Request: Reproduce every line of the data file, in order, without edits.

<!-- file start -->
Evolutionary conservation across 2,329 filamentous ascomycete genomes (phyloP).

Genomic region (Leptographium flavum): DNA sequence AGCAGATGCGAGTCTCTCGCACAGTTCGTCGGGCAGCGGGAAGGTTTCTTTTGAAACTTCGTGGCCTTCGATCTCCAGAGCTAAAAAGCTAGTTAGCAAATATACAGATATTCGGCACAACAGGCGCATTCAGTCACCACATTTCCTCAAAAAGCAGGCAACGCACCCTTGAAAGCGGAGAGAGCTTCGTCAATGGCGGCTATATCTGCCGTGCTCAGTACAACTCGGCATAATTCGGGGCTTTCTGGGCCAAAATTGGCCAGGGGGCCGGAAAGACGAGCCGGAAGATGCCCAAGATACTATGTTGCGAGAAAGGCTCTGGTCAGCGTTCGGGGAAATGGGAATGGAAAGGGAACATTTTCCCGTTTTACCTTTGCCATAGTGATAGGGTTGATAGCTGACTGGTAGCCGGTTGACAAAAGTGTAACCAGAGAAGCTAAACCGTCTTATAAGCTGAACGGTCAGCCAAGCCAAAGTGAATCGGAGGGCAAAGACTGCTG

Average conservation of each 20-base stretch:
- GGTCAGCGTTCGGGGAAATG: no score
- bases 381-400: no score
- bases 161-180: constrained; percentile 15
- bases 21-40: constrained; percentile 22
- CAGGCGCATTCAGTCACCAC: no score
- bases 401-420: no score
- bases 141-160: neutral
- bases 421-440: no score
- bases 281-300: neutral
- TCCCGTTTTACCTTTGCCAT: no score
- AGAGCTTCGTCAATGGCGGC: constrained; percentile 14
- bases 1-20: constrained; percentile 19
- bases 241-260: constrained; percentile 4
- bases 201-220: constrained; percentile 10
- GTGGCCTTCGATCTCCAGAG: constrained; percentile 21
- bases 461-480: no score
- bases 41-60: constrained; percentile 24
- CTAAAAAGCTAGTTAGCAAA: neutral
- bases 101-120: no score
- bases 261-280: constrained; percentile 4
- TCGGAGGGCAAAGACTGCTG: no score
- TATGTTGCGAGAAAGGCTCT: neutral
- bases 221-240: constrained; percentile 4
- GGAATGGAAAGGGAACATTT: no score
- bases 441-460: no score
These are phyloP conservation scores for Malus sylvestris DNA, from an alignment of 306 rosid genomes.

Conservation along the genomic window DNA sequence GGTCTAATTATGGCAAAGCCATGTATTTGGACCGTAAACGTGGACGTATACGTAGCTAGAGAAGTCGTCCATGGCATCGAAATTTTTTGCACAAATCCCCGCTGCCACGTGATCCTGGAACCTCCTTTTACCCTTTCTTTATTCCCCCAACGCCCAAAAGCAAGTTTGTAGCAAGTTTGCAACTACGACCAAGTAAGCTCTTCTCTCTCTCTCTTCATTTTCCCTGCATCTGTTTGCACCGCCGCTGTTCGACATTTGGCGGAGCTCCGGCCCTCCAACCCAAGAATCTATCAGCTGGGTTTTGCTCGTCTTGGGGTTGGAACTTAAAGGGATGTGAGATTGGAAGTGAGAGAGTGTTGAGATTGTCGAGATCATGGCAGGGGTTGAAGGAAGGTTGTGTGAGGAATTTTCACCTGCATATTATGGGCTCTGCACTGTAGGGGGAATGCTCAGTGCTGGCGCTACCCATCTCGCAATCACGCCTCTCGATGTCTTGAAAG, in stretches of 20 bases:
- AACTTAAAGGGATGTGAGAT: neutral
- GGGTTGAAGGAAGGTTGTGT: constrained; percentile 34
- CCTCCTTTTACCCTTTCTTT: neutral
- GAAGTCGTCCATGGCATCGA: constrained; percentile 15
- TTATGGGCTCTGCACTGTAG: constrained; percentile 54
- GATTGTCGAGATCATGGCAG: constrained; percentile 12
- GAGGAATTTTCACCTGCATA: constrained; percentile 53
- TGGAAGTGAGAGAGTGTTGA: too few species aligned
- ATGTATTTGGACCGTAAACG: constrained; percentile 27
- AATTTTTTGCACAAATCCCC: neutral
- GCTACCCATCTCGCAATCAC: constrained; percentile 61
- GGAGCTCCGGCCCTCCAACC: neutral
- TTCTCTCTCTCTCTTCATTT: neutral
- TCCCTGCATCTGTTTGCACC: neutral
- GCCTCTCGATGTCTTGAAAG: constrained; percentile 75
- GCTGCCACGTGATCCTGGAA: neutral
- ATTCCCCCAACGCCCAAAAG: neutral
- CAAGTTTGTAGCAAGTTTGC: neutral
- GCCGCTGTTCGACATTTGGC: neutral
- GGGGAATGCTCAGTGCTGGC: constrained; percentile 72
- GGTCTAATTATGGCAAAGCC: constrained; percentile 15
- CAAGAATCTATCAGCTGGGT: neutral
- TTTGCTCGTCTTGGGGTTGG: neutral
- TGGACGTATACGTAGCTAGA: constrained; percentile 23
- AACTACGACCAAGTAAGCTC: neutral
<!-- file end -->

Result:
Evolutionary conservation across 2,329 filamentous ascomycete genomes (phyloP).

Genomic region (Leptographium flavum): DNA sequence AGCAGATGCGAGTCTCTCGCACAGTTCGTCGGGCAGCGGGAAGGTTTCTTTTGAAACTTCGTGGCCTTCGATCTCCAGAGCTAAAAAGCTAGTTAGCAAATATACAGATATTCGGCACAACAGGCGCATTCAGTCACCACATTTCCTCAAAAAGCAGGCAACGCACCCTTGAAAGCGGAGAGAGCTTCGTCAATGGCGGCTATATCTGCCGTGCTCAGTACAACTCGGCATAATTCGGGGCTTTCTGGGCCAAAATTGGCCAGGGGGCCGGAAAGACGAGCCGGAAGATGCCCAAGATACTATGTTGCGAGAAAGGCTCTGGTCAGCGTTCGGGGAAATGGGAATGGAAAGGGAACATTTTCCCGTTTTACCTTTGCCATAGTGATAGGGTTGATAGCTGACTGGTAGCCGGTTGACAAAAGTGTAACCAGAGAAGCTAAACCGTCTTATAAGCTGAACGGTCAGCCAAGCCAAAGTGAATCGGAGGGCAAAGACTGCTG

Average conservation of each 20-base stretch:
- GGTCAGCGTTCGGGGAAATG: no score
- bases 381-400: no score
- bases 161-180: constrained; percentile 15
- bases 21-40: constrained; percentile 22
- CAGGCGCATTCAGTCACCAC: no score
- bases 401-420: no score
- bases 141-160: neutral
- bases 421-440: no score
- bases 281-300: neutral
- TCCCGTTTTACCTTTGCCAT: no score
- AGAGCTTCGTCAATGGCGGC: constrained; percentile 14
- bases 1-20: constrained; percentile 19
- bases 241-260: constrained; percentile 4
- bases 201-220: constrained; percentile 10
- GTGGCCTTCGATCTCCAGAG: constrained; percentile 21
- bases 461-480: no score
- bases 41-60: constrained; percentile 24
- CTAAAAAGCTAGTTAGCAAA: neutral
- bases 101-120: no score
- bases 261-280: constrained; percentile 4
- TCGGAGGGCAAAGACTGCTG: no score
- TATGTTGCGAGAAAGGCTCT: neutral
- bases 221-240: constrained; percentile 4
- GGAATGGAAAGGGAACATTT: no score
- bases 441-460: no score
These are phyloP conservation scores for Malus sylvestris DNA, from an alignment of 306 rosid genomes.

Conservation along the genomic window DNA sequence GGTCTAATTATGGCAAAGCCATGTATTTGGACCGTAAACGTGGACGTATACGTAGCTAGAGAAGTCGTCCATGGCATCGAAATTTTTTGCACAAATCCCCGCTGCCACGTGATCCTGGAACCTCCTTTTACCCTTTCTTTATTCCCCCAACGCCCAAAAGCAAGTTTGTAGCAAGTTTGCAACTACGACCAAGTAAGCTCTTCTCTCTCTCTCTTCATTTTCCCTGCATCTGTTTGCACCGCCGCTGTTCGACATTTGGCGGAGCTCCGGCCCTCCAACCCAAGAATCTATCAGCTGGGTTTTGCTCGTCTTGGGGTTGGAACTTAAAGGGATGTGAGATTGGAAGTGAGAGAGTGTTGAGATTGTCGAGATCATGGCAGGGGTTGAAGGAAGGTTGTGTGAGGAATTTTCACCTGCATATTATGGGCTCTGCACTGTAGGGGGAATGCTCAGTGCTGGCGCTACCCATCTCGCAATCACGCCTCTCGATGTCTTGAAAG, in stretches of 20 bases:
- AACTTAAAGGGATGTGAGAT: neutral
- GGGTTGAAGGAAGGTTGTGT: constrained; percentile 34
- CCTCCTTTTACCCTTTCTTT: neutral
- GAAGTCGTCCATGGCATCGA: constrained; percentile 15
- TTATGGGCTCTGCACTGTAG: constrained; percentile 54
- GATTGTCGAGATCATGGCAG: constrained; percentile 12
- GAGGAATTTTCACCTGCATA: constrained; percentile 53
- TGGAAGTGAGAGAGTGTTGA: too few species aligned
- ATGTATTTGGACCGTAAACG: constrained; percentile 27
- AATTTTTTGCACAAATCCCC: neutral
- GCTACCCATCTCGCAATCAC: constrained; percentile 61
- GGAGCTCCGGCCCTCCAACC: neutral
- TTCTCTCTCTCTCTTCATTT: neutral
- TCCCTGCATCTGTTTGCACC: neutral
- GCCTCTCGATGTCTTGAAAG: constrained; percentile 75
- GCTGCCACGTGATCCTGGAA: neutral
- ATTCCCCCAACGCCCAAAAG: neutral
- CAAGTTTGTAGCAAGTTTGC: neutral
- GCCGCTGTTCGACATTTGGC: neutral
- GGGGAATGCTCAGTGCTGGC: constrained; percentile 72
- GGTCTAATTATGGCAAAGCC: constrained; percentile 15
- CAAGAATCTATCAGCTGGGT: neutral
- TTTGCTCGTCTTGGGGTTGG: neutral
- TGGACGTATACGTAGCTAGA: constrained; percentile 23
- AACTACGACCAAGTAAGCTC: neutral